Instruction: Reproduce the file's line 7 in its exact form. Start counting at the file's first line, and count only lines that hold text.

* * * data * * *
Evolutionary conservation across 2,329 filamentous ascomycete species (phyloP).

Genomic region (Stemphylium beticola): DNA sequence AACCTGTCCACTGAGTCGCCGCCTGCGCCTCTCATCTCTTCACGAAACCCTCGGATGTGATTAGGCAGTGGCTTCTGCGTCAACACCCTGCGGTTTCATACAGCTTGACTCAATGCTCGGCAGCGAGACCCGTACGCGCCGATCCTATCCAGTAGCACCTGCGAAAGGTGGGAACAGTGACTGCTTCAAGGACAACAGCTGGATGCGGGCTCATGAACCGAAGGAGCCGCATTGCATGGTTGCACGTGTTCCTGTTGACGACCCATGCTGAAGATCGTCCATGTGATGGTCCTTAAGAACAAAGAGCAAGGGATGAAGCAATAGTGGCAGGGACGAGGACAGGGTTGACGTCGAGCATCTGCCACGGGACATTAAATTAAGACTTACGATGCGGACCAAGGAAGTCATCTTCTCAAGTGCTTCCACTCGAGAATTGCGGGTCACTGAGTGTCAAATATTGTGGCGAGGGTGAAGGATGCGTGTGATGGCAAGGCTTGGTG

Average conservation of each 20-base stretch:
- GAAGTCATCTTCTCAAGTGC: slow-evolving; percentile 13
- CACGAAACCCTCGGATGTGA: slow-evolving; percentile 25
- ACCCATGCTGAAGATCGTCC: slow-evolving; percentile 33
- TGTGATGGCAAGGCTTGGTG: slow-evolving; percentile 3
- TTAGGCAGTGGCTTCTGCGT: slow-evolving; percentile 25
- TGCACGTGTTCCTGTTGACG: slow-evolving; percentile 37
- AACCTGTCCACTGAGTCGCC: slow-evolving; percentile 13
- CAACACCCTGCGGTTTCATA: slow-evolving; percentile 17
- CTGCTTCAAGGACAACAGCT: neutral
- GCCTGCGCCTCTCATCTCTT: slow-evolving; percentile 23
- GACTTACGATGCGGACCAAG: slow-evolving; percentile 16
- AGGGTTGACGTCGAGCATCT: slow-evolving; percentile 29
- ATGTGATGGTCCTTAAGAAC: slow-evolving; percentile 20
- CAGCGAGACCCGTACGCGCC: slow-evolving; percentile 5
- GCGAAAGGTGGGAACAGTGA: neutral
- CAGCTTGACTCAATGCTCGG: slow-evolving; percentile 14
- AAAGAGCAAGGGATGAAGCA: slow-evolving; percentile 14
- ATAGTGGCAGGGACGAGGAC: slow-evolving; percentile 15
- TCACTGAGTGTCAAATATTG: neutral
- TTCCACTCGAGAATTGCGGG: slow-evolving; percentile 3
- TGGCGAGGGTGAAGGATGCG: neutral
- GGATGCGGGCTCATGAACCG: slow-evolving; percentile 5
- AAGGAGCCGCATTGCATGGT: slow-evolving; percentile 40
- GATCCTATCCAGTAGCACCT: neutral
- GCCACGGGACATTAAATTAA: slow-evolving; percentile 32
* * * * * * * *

- TGTGATGGCAAGGCTTGGTG: slow-evolving; percentile 3